Tesco UK & ROI CEO Jason Tarry paid tribute to “the effort and lengths our colleagues go to to deliver on our core purpose of serving our shoppers a little better every day”.
“In the last few months in particular they have been extraordinary. I’m delighted these efforts have been recognised by The Grocer in winning the service and availability awards for the second year in a row.”
He’s an authority on a wide range of issues including food waste, health and obesity, product innovation, entrepreneurship and the supermarkets, and makes frequent appearances on TV and radio. He also regularly chairs conferences and hosts awards.
While Adam is a lifelong 'foodie' and 'winophile', he is also passionate about the social aspect of food, and has successfully lobbied the government for funding to subsidise food waste redistribution through The Grocer’s award-winning Waste Not Want Not campaign. He has also, over many years, championed the merits of a balanced diet and common sense in the ongoing debate about obesity.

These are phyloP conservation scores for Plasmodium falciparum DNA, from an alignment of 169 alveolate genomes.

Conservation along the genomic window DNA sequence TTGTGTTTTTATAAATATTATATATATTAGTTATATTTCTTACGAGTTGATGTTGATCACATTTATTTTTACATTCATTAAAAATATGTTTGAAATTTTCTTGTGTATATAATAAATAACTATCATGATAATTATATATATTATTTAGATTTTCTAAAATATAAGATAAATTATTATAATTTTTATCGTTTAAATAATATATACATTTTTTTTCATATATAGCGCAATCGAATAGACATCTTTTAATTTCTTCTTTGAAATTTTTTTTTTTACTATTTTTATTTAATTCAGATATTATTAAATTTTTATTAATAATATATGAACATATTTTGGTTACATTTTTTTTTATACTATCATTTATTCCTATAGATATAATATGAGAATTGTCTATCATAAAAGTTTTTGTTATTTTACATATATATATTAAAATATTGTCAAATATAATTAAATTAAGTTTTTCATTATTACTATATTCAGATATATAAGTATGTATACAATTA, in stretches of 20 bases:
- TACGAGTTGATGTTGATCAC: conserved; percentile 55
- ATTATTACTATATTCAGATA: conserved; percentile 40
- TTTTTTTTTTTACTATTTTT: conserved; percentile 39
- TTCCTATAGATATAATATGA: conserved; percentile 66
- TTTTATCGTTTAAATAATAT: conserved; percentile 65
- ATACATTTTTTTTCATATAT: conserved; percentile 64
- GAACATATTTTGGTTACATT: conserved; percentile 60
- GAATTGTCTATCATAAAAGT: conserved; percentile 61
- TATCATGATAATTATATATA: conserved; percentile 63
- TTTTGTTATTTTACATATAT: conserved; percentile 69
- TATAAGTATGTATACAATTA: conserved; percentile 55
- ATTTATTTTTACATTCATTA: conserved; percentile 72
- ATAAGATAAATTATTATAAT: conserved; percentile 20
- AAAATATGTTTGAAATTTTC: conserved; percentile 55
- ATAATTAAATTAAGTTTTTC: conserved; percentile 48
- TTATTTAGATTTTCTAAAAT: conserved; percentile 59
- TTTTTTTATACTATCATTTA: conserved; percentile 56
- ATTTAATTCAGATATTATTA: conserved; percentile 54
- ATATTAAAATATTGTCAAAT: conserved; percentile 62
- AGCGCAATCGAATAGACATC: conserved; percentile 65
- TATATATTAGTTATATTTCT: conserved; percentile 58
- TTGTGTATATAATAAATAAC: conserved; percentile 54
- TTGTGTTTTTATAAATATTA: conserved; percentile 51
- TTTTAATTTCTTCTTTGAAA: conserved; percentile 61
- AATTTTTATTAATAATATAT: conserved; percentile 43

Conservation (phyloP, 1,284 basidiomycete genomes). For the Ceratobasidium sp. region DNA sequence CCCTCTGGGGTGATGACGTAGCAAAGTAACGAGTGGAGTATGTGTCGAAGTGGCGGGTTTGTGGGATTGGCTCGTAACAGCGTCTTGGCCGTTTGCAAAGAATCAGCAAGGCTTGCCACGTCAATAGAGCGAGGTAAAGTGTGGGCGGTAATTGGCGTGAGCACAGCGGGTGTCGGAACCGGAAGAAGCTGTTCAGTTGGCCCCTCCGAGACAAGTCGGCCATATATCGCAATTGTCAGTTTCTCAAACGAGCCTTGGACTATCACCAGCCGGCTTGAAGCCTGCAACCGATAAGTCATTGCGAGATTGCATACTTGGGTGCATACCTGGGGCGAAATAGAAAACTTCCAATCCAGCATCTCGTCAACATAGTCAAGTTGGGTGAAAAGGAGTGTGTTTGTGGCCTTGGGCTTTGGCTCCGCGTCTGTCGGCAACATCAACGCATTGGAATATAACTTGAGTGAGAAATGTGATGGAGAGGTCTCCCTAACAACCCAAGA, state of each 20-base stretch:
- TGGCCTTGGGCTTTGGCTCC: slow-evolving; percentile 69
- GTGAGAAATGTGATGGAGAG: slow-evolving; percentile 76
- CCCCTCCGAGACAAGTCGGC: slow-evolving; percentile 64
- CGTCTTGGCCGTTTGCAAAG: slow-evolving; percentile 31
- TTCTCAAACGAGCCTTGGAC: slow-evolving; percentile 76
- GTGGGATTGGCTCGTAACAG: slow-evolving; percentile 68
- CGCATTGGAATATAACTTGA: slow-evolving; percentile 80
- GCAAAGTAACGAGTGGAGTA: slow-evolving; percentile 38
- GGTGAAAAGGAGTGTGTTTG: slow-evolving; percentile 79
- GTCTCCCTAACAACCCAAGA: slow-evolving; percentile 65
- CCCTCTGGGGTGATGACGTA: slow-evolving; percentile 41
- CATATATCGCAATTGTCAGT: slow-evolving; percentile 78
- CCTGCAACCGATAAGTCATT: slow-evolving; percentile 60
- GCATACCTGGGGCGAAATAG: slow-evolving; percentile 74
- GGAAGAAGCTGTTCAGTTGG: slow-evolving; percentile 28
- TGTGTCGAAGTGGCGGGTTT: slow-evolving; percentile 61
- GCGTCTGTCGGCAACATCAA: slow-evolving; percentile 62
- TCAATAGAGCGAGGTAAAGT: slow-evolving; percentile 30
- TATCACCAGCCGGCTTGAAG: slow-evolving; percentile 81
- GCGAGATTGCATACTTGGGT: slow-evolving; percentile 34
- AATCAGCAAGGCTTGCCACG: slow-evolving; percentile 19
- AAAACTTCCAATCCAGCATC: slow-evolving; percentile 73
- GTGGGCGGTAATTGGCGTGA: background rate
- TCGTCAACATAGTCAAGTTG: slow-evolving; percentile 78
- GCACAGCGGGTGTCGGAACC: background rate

Adam has picked up a string of awards. He was voted Editor of the Year at the British Society of Magazine Editors Awards in 2015 and 2009 and his support for great journalism has seen The Grocer pick up a string of further awards, including BSME writer of the year (twice); BSME web editor of the year; BSME specialist team of the year; and PPA features writer of the year (twice).
In a 30+-year career as a journalist and editor Adam has also interviewed a wide variety of politicians, celebrities and senior business leaders, including Buzz Aldrin, Richie Benaud, Stelios, Sir Paul McCartney, Sir Terry Leahy, Sir James Dyson, Lord Sainsbury, Sir Philip Green, David Cameron and the press secretary to US President Bill Clinton.
Other publications he has edited include Real Business, PRWeek (launching the US edition in seven weeks), Press Gazette and PrintWeek. He has also written for the FT, The Times, Sunday Times, The Sunday Telegraph, The Observer, The Independent, The Guardian, The Evening Standard and several business publications including Management Today, Campaign and Marketing.
Adam is married with a son and lives in London.